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ABSTRACT. Wanless notes that given that the Rome Statute does not provide jurisdiction to try corporations for breaches of international criminal law, national jurisdictions might be used to fill this impunity gap. Akhavan contends that measuring the capacity of punishment to prevent criminal conduct is an elusive undertaking. Findlay says that crime cannot be understood outside its social context (physical space, institutional process, patterns of relationships and individual variation). Lomasky stresses that any purported definition of terrorism will itself be laden with moral and political baggage. (pp. 167–170)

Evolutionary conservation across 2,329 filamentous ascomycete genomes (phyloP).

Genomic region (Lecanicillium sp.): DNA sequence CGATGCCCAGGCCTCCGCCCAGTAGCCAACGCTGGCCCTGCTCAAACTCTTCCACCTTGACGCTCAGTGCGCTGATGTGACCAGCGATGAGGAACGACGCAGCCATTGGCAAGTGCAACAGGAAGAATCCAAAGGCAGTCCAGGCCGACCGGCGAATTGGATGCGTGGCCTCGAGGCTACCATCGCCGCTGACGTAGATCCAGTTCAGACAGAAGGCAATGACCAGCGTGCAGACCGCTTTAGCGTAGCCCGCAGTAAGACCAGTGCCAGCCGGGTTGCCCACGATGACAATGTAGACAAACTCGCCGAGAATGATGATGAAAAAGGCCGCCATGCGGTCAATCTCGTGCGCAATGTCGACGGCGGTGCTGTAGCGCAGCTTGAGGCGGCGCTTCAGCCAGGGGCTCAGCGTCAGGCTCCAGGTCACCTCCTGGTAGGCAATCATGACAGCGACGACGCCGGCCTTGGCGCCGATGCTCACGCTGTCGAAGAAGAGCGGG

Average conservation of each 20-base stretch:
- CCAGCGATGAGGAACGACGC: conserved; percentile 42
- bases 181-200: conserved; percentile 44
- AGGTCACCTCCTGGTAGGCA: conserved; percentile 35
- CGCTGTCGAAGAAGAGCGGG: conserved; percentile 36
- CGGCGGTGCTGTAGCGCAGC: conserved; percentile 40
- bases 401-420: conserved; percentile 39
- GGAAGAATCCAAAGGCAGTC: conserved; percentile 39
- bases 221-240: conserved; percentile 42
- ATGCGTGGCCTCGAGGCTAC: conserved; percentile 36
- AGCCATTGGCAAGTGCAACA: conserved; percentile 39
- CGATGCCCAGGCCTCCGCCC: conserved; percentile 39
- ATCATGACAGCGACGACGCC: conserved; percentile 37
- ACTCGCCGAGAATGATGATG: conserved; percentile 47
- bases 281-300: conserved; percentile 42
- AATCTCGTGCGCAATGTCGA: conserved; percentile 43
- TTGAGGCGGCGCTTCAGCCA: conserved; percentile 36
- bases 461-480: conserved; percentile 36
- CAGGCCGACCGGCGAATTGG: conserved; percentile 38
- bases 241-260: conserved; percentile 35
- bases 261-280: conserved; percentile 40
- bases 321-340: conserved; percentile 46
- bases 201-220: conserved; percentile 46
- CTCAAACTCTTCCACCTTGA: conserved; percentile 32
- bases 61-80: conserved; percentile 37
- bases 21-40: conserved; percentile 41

ION RISTEA
University of Pitesti
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